The Kettle Valley Railway (KVR) trail follows abandoned railbeds that wind throughout south-interior of British Columbia. The trail starts in Midway and ends in Hope, and is divided into five sections. A significant portion of the KVR trail meanders through the Okanagan valley and offers a trove of unforgettable adventures and amazing views. Because the grade (slope) of the trail never exceeds 2.2%, the KVR offers perfect opportunities for family biking trips. To learn more about biking the Kettle Valley Railway I recommend reading: Cycling the Kettle Valley Railway.
Over the last few years we have biked several portions of the KVR trail. One of our favourite sections has been the portion from Myra Station to Ruth Station commonly referred to as the Myra Canyon Trestles, which we biked with my sister last year. The twenty-three kilometer (23 km) round trip crosses eighteen trestle bridges and two tunnels making it an exciting family adventure. This year I wanted to bike a longer section of the KVR trail, and with my sister in town once again, we decided to complete the section from Chute Lake (Station) to Penticton.
Chute Lake is located thirty kilometers north of Penticton on the east side of Okanagan Lake. The lake is a popular spot for fishing and picnicking. It is also a great starting point for a forty-three kilometer (43 km) bike into Penticton. The easiest way to get to Chute Lake is to arrange a shuttle. Hoodoo Adventure, located at 131 Ellis St, Penticton, BC, offers bike shuttles as well as bike rentals. We arranged a shuttle time with them a couple days in advance and met at their location for pick-up.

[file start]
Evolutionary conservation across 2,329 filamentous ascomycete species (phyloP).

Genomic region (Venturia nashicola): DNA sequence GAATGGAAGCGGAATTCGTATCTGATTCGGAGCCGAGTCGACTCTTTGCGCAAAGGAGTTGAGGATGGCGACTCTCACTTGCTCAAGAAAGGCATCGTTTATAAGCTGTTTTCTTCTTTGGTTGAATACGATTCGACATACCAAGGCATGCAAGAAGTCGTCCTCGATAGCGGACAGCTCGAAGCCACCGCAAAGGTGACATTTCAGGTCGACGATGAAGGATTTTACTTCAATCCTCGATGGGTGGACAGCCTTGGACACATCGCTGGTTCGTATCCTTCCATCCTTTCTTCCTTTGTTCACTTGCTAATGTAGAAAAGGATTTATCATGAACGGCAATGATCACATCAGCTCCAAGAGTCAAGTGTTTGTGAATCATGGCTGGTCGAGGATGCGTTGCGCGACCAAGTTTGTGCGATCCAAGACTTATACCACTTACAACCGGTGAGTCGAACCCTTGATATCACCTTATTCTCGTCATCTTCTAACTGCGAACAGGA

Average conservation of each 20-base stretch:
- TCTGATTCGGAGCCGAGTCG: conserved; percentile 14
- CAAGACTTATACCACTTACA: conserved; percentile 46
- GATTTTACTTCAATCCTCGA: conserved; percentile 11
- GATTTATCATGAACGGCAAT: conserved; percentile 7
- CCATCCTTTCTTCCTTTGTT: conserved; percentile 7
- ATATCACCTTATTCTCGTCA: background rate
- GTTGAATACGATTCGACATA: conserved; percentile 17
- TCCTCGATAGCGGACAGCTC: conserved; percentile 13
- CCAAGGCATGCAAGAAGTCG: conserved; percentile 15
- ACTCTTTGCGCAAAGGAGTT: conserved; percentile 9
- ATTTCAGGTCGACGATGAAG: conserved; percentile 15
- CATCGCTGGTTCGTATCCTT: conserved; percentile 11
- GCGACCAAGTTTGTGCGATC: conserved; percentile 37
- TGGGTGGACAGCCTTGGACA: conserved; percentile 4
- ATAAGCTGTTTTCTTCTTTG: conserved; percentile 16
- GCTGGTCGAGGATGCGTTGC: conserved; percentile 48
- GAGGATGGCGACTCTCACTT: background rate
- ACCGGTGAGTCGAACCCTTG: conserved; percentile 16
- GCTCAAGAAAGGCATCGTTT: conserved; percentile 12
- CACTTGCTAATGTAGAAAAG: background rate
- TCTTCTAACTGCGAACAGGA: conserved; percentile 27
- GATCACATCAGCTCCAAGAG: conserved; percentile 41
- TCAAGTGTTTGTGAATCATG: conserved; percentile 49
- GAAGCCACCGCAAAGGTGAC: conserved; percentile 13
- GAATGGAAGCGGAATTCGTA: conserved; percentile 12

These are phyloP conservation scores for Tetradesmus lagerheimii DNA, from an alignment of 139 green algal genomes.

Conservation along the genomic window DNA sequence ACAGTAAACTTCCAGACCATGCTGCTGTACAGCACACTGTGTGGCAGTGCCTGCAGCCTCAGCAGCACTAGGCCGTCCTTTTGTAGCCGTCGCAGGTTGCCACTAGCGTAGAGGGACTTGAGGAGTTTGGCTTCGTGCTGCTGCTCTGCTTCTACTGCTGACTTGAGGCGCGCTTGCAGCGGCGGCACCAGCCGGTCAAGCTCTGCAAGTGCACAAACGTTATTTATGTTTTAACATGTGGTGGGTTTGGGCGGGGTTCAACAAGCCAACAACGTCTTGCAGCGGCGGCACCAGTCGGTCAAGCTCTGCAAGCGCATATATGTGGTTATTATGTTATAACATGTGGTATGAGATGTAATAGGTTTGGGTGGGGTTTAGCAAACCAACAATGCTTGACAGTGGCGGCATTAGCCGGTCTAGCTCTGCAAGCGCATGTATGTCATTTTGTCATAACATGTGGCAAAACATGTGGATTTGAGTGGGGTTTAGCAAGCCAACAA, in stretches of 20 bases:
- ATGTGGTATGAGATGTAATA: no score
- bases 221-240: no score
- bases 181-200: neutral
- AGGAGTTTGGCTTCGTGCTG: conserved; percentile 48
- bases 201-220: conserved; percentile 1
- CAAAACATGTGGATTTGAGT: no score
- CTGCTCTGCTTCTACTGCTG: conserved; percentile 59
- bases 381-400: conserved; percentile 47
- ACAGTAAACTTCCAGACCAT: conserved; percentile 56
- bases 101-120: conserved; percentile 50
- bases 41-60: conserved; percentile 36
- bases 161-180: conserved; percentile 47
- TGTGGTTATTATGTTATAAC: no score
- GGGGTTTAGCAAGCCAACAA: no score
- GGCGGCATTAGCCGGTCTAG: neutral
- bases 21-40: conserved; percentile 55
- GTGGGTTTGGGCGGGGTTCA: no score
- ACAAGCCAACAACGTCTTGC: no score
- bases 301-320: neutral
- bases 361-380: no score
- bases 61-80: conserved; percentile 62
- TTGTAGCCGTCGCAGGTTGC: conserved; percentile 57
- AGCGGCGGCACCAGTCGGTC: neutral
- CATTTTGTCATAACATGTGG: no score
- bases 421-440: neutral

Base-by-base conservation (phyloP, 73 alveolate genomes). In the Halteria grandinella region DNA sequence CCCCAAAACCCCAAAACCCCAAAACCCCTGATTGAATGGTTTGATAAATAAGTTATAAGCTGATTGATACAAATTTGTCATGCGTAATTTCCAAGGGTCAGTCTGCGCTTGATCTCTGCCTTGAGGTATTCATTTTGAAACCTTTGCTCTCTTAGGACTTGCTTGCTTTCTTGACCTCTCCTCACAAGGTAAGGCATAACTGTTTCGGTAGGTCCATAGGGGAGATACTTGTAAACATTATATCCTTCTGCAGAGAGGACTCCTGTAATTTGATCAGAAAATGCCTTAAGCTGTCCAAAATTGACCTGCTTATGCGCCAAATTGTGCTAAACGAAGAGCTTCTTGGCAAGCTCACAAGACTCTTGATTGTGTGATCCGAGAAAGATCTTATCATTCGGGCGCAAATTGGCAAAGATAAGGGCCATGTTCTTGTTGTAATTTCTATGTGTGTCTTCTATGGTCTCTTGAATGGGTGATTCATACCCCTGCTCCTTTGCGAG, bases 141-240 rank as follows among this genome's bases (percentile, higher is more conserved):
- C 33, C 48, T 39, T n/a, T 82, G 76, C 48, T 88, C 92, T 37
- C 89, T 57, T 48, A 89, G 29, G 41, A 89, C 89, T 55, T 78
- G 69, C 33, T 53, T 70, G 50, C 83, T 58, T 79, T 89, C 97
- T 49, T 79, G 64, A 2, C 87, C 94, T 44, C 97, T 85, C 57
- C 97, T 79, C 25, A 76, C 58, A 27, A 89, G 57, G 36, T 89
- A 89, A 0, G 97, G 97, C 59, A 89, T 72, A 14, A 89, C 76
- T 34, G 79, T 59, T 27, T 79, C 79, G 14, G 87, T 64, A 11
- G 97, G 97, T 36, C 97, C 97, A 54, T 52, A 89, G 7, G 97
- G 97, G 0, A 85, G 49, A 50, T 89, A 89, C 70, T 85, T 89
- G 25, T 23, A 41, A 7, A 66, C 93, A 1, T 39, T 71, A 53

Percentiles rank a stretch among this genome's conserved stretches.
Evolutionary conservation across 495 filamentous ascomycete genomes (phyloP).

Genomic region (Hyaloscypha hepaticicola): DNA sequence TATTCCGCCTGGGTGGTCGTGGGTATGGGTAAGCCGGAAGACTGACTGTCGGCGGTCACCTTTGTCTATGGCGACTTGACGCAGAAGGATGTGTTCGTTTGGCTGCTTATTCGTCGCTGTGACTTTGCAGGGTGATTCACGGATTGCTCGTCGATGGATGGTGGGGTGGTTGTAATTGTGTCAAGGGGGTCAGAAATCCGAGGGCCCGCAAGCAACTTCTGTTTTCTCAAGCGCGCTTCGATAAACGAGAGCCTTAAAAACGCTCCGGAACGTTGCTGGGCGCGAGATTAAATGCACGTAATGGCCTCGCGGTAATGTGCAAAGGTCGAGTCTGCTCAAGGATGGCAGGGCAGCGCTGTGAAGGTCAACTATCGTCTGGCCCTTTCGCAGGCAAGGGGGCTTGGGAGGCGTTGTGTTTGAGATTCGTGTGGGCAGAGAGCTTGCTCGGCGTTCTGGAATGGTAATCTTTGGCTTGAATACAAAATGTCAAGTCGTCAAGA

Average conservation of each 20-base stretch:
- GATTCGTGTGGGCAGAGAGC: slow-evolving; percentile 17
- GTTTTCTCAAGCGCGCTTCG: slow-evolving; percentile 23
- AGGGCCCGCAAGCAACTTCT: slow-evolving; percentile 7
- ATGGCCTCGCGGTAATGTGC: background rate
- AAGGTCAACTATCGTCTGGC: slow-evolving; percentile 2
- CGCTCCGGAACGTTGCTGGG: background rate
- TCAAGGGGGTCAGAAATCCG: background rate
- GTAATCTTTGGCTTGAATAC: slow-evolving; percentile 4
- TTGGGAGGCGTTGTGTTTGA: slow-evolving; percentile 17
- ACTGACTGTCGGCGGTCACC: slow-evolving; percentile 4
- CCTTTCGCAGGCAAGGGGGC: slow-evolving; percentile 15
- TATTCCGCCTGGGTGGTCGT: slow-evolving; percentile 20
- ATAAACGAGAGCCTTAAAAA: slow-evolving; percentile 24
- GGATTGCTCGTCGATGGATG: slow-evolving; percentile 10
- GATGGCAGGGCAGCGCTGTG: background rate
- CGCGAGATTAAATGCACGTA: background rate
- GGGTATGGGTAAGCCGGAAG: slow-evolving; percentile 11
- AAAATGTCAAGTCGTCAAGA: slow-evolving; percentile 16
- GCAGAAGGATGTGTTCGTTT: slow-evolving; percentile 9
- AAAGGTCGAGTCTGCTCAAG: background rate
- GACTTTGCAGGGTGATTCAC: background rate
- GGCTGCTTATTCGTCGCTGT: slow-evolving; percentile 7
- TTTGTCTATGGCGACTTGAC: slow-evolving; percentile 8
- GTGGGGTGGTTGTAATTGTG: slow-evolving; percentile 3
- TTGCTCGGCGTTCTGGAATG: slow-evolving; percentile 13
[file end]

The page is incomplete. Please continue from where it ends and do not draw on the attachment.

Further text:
We started our ride from Chute Lake at eleven in the morning (on May 5th). It was a bit chilly at first and we were grateful to have raincoats. The first portion of the KVR trail crosses several little bridges over Chute Creek. The trail was rocky with a few puddles and some sandy spots. My daughter struggled through it and eventually chose to sit in the Chariot with her younger brother.
There were plenty of beautiful wild flowers along the trail (early May) and we stopped often to admire them. After about ten kilometers of biking we had lunch at the entrance of the Rock Oven Park. The rock ovens were constructed by railway workers for baking bread and other food. There are many rock ovens throughout the Rock Oven Park and we stopped to explore several along the way. When we arrived at Adra Station we stopped to look at The Big Tunnel (Adra Tunnel). The tunnel is collapsed and blocked so we did not venture far into it. There is a short bypass trail nearby.
We took our time along the two long switchback loops and enjoyed some spectacular views along the way. At the 122 kilometer marker, there is a small section of paved trail that leads up to and through Little Tunnel. On the other side of the tunnel the pavement ends but the continuing trail is much smoother and easier to ride. My backside was thankful! As we rode through Naramata and down into Penticton the views were breathtaking. The vineyards, orchards, lake… I could go on. There is one easy to access vineyard along the way: Hillside Winery. We did not stop but it would make for a nice place to visit. I did not want to see the end our cycling adventure but the trail ended and it was time to go to Tickleberry’s for ice cream.
Forty-three kilometers (43 km) sounds like a long way for a family bike ride and I was not sure how we would manage. What made the long ride not only possible but enjoyable is that the entire trail has a downhill slope ranging from 1.6 to 2.2%. My daughter (6) did struggle with the loose gravel and sand and spent most of the ride in the double Chariot with her brother (4). Next time I would consider using a Trail-a-Bike for her. My eldest (8) rode the whole trail without a single complaint – what a trooper! Pulling the double Chariot behind my bike worked really well except for a few sandy spot but they were minor. From start to finish it took us five-an-half hours and that included plenty of time for breaks and exploring.